See Figures 1, 2 and 3
The Thermactor® emission control system makes use of a belt driven air pump to inject fresh air into the hot exhaust stream through the engine exhaust ports. The result is the extending burning of those fumes which were not completely ignited in the combustion chamber, and the subsequent reduction of some of the hydrocarbon and carbon monoxide content of the exhaust emissions into harmless carbon dioxide and water.
The Thermactor® system is composed of the following components:
Air for the Thermactor® system is cleaned by means of a centrifugal filter fan mounted on the air pump driveshaft. The air filter does not require a replaceable element.
To prevent excessive pressure, the air pump is equipped with a pressure relief valve which uses a replaceable plastic plug to control the pressure setting.
The Thermactor® air pump has sealed bearings which are lubricated for the life of the unit, and preset rotor vane and bearing clearances, which do not require an periodic adjustments.
The air supply from the pump is controlled by the air bypass valve, sometimes called a dump valve. During deceleration, the air bypass valve opens, momentarily diverting the air supply through a silencer and into the atmosphere, thus preventing backfires within the exhaust system.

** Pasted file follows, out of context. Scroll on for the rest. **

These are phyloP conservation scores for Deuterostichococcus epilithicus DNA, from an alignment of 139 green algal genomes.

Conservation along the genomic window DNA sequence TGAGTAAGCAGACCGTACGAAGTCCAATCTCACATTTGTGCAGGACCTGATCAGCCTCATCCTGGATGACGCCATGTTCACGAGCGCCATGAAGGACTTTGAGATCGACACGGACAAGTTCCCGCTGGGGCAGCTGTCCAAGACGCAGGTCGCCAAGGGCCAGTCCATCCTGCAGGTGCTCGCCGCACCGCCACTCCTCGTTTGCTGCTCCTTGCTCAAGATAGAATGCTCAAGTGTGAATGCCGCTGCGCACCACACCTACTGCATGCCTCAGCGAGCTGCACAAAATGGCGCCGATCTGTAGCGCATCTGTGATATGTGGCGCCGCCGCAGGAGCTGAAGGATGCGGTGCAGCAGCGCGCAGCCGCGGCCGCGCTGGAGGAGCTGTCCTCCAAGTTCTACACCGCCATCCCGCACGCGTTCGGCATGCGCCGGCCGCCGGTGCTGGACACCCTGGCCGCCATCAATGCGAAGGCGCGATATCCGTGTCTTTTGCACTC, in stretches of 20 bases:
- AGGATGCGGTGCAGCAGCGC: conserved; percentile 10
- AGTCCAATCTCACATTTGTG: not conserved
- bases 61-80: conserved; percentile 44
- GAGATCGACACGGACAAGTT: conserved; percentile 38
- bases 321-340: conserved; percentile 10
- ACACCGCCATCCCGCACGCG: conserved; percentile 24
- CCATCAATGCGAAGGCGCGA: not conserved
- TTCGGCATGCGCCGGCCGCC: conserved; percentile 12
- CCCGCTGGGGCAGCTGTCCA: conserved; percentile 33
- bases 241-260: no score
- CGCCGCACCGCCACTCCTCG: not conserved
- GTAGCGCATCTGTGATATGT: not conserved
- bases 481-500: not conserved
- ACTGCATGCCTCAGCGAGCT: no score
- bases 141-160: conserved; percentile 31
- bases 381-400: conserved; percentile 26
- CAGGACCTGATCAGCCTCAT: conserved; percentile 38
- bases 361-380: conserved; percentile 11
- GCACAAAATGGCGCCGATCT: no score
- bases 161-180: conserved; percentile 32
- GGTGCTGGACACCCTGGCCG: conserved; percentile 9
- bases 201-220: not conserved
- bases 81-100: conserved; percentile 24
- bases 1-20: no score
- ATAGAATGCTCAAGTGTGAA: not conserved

A check valve is incorporated in the air inlet side of the air manifolds. Its purpose is to prevent exhaust gases from backing up into the Thermactor® system. This valve is especially important in the event of drive belt failure, and during deceleration, when the air bypass valve is dumping the air supply.
The air manifolds and air supply tubes channel the air from the Thermactor® air pump into the exhaust ports of each cylinder, thus completing the cycle of the Thermactor® system.
Before performing an extensive diagnosis of the emission control systems, verify that all specifications on the Vehicle Emissions Control Information (VECI) label are met, because the following systems or components may cause symptoms that appear to be emission related.
Belt Tension and Air Leaks
- Before proceeding with the tests, check the pump drive belt tension to see if it is within specifications
- Turn the pump by hand. If it has seized, the belt will slip, producing noise. Disregard any chirping, squealing, or rolling sounds from inside the pump; these are normal when it is turned by hand.